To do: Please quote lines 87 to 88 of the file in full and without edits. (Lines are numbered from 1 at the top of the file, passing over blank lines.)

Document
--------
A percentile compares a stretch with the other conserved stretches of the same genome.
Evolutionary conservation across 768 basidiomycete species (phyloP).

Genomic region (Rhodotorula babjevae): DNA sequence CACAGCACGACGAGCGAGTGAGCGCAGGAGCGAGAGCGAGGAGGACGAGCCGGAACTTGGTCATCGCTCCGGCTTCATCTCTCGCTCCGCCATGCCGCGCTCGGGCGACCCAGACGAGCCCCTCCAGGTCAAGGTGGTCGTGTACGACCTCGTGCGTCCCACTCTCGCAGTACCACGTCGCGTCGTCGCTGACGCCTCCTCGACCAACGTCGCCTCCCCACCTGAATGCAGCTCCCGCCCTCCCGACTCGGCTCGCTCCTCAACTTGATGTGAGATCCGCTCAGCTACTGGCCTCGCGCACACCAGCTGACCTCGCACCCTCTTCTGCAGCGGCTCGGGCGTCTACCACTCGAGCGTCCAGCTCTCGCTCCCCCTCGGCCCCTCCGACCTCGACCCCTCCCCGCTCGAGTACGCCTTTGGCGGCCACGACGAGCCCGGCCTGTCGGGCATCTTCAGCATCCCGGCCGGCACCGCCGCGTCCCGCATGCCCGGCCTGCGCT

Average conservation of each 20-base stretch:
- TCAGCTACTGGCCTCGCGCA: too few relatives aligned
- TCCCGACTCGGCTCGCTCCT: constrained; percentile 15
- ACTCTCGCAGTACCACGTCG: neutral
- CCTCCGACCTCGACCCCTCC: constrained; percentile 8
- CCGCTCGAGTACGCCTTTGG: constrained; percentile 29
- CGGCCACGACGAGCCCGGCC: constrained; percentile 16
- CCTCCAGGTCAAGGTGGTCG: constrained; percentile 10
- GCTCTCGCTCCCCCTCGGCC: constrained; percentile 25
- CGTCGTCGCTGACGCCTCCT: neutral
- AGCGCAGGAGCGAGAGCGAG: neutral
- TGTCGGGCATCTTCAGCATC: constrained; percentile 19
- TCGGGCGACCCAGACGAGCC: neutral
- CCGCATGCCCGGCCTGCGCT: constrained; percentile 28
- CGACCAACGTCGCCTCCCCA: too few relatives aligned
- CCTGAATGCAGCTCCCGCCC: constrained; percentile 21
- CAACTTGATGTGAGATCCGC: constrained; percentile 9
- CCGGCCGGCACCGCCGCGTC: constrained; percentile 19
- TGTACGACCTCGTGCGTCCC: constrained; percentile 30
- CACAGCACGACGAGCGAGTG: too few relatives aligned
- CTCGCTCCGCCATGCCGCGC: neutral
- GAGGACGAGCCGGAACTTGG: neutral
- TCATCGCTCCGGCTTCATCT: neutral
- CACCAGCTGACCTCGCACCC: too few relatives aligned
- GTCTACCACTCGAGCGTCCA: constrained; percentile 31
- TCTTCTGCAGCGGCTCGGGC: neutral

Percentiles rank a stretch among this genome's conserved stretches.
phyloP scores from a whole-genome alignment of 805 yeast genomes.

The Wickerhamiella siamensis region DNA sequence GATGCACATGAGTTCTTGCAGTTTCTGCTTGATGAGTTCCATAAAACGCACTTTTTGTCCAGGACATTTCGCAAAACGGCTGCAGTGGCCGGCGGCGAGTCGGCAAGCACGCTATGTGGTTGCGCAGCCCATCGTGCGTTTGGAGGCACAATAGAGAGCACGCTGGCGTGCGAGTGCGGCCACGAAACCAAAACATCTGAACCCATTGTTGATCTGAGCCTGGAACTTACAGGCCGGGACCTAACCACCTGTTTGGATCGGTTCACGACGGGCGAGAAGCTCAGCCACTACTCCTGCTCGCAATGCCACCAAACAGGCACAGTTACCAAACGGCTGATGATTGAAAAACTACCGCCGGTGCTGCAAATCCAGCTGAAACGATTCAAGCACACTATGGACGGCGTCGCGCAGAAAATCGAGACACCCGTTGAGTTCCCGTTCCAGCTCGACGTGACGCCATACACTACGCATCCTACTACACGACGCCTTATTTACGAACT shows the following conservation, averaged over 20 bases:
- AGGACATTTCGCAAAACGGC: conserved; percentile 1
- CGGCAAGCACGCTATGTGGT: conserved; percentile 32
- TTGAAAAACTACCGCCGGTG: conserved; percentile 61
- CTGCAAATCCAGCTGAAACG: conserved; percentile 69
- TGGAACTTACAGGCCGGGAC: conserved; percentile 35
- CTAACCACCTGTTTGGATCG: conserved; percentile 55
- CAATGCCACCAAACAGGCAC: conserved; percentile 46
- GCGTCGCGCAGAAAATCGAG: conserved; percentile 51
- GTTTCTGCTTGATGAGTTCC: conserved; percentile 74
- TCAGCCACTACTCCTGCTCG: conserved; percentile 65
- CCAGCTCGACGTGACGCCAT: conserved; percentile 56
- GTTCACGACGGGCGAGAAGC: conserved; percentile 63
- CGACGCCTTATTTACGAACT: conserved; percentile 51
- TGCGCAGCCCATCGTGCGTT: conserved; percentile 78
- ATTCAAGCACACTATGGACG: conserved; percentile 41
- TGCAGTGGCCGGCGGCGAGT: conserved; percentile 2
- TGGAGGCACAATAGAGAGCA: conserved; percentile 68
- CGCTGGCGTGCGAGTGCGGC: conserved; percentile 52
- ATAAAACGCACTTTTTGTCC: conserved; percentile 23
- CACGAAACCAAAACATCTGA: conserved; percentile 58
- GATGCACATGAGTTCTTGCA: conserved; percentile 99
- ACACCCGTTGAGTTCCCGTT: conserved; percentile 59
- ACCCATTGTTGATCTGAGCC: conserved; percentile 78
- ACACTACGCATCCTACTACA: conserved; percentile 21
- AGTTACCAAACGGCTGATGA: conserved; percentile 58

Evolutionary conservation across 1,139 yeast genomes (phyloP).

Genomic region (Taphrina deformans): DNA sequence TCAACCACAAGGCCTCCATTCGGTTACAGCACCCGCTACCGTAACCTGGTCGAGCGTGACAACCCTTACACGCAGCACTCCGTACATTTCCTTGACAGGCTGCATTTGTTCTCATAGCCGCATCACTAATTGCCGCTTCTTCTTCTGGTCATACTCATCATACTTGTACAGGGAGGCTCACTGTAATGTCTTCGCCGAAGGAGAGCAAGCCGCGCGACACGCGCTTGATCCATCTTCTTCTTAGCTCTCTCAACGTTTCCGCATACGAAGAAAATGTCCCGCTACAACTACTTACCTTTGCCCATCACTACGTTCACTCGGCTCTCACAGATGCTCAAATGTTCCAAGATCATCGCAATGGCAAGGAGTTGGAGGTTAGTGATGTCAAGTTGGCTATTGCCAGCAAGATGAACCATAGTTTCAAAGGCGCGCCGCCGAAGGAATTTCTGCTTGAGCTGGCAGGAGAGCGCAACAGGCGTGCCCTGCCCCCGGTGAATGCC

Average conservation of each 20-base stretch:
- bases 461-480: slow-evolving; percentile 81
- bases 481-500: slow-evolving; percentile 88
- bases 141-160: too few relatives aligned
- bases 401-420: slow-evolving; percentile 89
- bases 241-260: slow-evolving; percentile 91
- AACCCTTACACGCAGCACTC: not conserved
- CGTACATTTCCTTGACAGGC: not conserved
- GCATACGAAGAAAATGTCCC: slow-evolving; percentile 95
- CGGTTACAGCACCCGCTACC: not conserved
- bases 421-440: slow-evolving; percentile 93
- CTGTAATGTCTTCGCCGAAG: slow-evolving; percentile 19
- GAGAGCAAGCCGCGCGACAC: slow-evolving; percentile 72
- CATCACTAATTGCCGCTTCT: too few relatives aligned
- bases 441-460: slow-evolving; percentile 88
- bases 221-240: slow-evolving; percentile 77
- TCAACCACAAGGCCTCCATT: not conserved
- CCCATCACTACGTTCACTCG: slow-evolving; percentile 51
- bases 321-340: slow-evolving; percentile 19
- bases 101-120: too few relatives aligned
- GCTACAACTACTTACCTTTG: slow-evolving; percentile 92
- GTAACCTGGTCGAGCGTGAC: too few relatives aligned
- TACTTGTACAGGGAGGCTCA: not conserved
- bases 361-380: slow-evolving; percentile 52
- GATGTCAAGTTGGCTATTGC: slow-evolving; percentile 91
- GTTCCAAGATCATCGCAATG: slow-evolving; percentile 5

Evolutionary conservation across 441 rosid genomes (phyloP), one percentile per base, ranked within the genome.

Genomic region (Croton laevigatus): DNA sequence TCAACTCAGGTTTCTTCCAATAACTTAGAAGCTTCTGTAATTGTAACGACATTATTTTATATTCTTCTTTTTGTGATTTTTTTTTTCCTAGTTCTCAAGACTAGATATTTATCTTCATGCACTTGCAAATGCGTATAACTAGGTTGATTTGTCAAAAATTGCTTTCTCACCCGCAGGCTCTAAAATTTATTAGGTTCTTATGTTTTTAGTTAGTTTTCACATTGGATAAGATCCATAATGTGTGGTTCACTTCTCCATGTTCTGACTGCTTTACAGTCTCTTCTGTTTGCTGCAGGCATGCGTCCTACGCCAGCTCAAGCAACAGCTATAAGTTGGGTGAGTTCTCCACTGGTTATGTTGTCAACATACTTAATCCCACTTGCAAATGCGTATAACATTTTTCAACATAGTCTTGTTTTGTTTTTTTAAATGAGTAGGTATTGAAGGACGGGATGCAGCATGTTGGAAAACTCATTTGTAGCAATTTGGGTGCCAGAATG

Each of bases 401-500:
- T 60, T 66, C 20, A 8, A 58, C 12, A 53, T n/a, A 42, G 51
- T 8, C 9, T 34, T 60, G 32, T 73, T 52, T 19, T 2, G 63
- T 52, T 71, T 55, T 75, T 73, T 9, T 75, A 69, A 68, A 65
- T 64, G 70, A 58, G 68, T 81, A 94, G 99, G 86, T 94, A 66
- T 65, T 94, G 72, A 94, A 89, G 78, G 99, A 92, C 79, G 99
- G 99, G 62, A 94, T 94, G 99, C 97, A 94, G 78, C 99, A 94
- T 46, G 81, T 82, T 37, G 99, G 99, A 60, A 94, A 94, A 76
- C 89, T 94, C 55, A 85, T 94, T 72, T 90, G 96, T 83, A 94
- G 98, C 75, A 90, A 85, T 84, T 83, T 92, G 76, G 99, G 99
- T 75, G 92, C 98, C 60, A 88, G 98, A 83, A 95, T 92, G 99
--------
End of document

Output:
Genomic region (Croton laevigatus): DNA sequence TCAACTCAGGTTTCTTCCAATAACTTAGAAGCTTCTGTAATTGTAACGACATTATTTTATATTCTTCTTTTTGTGATTTTTTTTTTCCTAGTTCTCAAGACTAGATATTTATCTTCATGCACTTGCAAATGCGTATAACTAGGTTGATTTGTCAAAAATTGCTTTCTCACCCGCAGGCTCTAAAATTTATTAGGTTCTTATGTTTTTAGTTAGTTTTCACATTGGATAAGATCCATAATGTGTGGTTCACTTCTCCATGTTCTGACTGCTTTACAGTCTCTTCTGTTTGCTGCAGGCATGCGTCCTACGCCAGCTCAAGCAACAGCTATAAGTTGGGTGAGTTCTCCACTGGTTATGTTGTCAACATACTTAATCCCACTTGCAAATGCGTATAACATTTTTCAACATAGTCTTGTTTTGTTTTTTTAAATGAGTAGGTATTGAAGGACGGGATGCAGCATGTTGGAAAACTCATTTGTAGCAATTTGGGTGCCAGAATG

Each of bases 401-500: